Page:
The layman’s respect for legal procedure is stretched to the breaking point when an authority takes the position that the Nazis’ undeniable crimes against humanity are not a proper subject of trial until and unless we have the consent of those selfsame Nazis. When should we have obtained it—before Hitler came to power, after Pearl Harbor or on V-E Day? Mr. Konvitz goes so far as to question the “moral force” of the Nuremberg proceeding since it lacks the prior consent of the German government. I would counter with the query, what respect can a decent-hearted human being have for legal processes which are wholly unable to bring to judgment the Nazis whose moral guilt has been recogized by all civilized people? Unless the law can translate the moral judgment of people and do it quickly, it loses their respect and support and, therefore, its moral force. Mr. Konvitz should know that moral force is not a by-product of correct legal procedure. It is a human phenomenon which, though tempered with reason, gets its vitality from the emotion of righteousness.
The feebleness of Mr. Konvitz’ theoretical complaint is most evident in his suggested alternative procedure. Unable to find a more correct legal procedure than that being employed, he suggests that there be no judicial process at all. Just kill off the defendants, or exile them. Death à la Mussolini, but with more efficiency and less vulgarity, is certainly not more just and in many important respects far less satisfactory than the current trials.
The death of some Nazis is all that Konvitz’ procedure would achieve. That will also be achieved by the trials, but it is the least important contribution to justice. If these deaths were the prime objective no precautions would be taken to prevent suicides.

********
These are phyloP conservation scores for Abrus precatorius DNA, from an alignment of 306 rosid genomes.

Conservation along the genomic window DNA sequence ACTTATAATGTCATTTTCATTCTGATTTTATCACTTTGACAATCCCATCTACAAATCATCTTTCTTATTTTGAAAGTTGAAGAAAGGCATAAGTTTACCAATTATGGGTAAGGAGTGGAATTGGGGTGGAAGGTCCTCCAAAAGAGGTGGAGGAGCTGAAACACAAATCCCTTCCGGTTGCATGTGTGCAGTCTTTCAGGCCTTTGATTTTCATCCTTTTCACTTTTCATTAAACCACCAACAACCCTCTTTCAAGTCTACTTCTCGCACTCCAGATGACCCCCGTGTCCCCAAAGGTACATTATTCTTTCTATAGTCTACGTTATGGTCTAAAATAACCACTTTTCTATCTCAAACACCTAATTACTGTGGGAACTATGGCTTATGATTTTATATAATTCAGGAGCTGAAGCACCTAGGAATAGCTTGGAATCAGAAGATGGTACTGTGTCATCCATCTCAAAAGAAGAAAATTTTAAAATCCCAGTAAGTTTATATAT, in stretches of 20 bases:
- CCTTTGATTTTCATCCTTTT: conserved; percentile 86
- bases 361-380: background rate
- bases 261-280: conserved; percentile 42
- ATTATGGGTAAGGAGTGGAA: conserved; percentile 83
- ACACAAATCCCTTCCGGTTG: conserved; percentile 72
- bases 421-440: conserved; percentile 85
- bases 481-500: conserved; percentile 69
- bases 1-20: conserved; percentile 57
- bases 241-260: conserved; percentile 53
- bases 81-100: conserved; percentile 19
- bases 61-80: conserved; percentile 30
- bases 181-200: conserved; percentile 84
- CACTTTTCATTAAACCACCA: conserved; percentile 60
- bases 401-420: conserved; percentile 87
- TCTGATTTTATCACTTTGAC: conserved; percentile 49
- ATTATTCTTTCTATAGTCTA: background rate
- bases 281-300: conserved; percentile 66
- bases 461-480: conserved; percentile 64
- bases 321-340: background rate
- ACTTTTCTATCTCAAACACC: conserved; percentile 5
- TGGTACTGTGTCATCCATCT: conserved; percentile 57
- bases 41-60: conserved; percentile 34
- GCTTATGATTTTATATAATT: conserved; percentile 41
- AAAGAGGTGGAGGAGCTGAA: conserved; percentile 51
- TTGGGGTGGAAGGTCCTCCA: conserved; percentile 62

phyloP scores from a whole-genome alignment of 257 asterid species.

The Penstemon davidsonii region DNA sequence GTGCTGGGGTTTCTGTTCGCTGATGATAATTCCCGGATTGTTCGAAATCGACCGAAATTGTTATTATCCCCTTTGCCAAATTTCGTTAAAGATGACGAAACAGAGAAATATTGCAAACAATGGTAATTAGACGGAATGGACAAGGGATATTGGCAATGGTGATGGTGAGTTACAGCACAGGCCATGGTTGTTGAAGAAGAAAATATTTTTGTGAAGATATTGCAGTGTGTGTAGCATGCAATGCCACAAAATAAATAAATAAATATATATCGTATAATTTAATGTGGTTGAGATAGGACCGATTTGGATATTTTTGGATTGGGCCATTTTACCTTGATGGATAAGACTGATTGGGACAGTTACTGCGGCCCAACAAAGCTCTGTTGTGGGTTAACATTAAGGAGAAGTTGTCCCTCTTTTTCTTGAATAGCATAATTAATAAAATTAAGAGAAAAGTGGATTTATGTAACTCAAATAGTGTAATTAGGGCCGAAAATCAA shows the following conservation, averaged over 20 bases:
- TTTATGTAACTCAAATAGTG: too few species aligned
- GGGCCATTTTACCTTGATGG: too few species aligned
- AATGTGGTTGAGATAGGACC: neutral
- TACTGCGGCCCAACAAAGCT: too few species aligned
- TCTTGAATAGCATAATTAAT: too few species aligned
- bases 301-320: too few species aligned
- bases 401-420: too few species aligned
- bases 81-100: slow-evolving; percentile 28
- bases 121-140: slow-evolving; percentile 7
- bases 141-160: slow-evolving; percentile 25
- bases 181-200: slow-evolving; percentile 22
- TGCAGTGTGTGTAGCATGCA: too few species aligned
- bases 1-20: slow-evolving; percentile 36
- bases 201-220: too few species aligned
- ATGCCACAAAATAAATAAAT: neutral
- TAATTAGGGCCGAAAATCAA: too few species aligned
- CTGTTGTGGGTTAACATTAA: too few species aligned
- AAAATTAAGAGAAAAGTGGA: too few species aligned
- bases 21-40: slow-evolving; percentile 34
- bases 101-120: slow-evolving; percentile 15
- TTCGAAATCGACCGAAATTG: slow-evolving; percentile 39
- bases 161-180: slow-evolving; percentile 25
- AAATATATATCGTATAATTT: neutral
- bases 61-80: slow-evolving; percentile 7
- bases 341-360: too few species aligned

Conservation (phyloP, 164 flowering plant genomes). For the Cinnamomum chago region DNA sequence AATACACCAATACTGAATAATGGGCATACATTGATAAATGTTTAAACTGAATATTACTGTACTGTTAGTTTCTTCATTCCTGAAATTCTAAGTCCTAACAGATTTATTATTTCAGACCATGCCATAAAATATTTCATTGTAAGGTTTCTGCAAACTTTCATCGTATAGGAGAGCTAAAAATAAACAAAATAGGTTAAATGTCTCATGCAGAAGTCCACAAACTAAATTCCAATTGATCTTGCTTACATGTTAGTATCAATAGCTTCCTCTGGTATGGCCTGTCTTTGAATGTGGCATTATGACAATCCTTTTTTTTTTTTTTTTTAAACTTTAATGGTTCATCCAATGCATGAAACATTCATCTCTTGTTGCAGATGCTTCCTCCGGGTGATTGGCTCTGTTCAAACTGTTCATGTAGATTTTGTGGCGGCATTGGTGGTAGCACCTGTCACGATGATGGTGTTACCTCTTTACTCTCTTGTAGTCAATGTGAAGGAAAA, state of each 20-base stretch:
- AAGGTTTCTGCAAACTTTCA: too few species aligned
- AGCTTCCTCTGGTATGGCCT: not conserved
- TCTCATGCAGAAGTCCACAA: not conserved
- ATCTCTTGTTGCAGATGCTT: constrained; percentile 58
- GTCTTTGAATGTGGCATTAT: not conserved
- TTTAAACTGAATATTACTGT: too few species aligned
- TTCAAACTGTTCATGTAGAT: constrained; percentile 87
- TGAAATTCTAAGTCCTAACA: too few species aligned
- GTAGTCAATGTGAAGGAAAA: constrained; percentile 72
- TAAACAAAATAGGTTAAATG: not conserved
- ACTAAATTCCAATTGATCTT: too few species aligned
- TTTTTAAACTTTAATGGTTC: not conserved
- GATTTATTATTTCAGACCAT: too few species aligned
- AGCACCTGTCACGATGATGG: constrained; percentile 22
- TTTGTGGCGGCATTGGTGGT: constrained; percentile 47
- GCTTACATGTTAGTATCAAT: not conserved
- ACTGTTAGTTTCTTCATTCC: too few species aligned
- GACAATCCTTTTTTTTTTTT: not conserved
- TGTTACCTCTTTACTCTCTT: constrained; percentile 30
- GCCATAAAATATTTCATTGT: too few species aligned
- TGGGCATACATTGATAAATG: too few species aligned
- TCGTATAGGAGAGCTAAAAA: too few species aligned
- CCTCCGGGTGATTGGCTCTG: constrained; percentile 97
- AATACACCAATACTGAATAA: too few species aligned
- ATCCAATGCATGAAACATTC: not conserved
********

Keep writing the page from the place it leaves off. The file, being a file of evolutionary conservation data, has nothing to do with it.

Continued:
The trials create, for the first time, a permanent and official record of the Nazi crimes. True, this record is not a prerequisite to a contemporary judgment of the Nazis’ guilt. But we all want the succeeding generations to get the full meaning of our miserable experience so that they may not do too little too late and thus find themselves in another war. With this record in existence, the punishment meted out to the Nazis will not be labeled as the mere vengeance of the victor. Without that record future generations would not be able to decide whether the Nazis were punished because they lost the war or because they were morally and justly condemned by civilized people.
Another benefit arising out of the trials is the creation of the very body of law and the very procedure which Mr. Konvitz prizes so highly. International law will have a mechanism which can cope with crimes of the Nazi magnitude. Any future trials would then be immune from the criticism that ex post facto law was being used.
The most important contribution of the trials to justice is their demonstration to people everywhere that everyone, even Der Fuehrer and his satellites, is subject to the law; that nobody is immune, even if he be the head of a nation or the commander in chief of an army. Only a trial can prove this equality of all people before the law. And by so doing the respect of the ordinary man for law is maintained and perhaps increased. There can be no question that despite the deviations from orthodox legal procedure, the Nuremberg trials serve justice.
New York City
Choose your plan and pay nothing for six Weeks!
Nuremberg Will Serve Justice
Must-Reads from Magazine
Not a departure but a return to the status quo.
President Trump’s address to the United Nations General Assembly on Tuesday stuck to the core themes that have defined his foreign policy since he took office. The ideological cocktail was two or three parts John Bolton, one part Steve Bannon. From his national-security adviser, Trump absorbs the traditional GOP hawkishness and sovereigntism that forms the cocktail’s base. Meanwhile, distinct traces remain of the ex-Breitbart chief’s harder-edged populist nationalism. Call that the modifier.
The main elements of the cocktail blend smoothly in some areas but not in others. Boltonians are wary of liberal, transnational institutions that seek to restrain U.S. power, and they aren’t shy about sidestepping or blowing past those institutions when national interest demand it. Bannonites detest the transnationalist dream even more intensely, though their hatred extends to mutual defense treaties and trade agreements that GOP foreign policy has historically welcomed.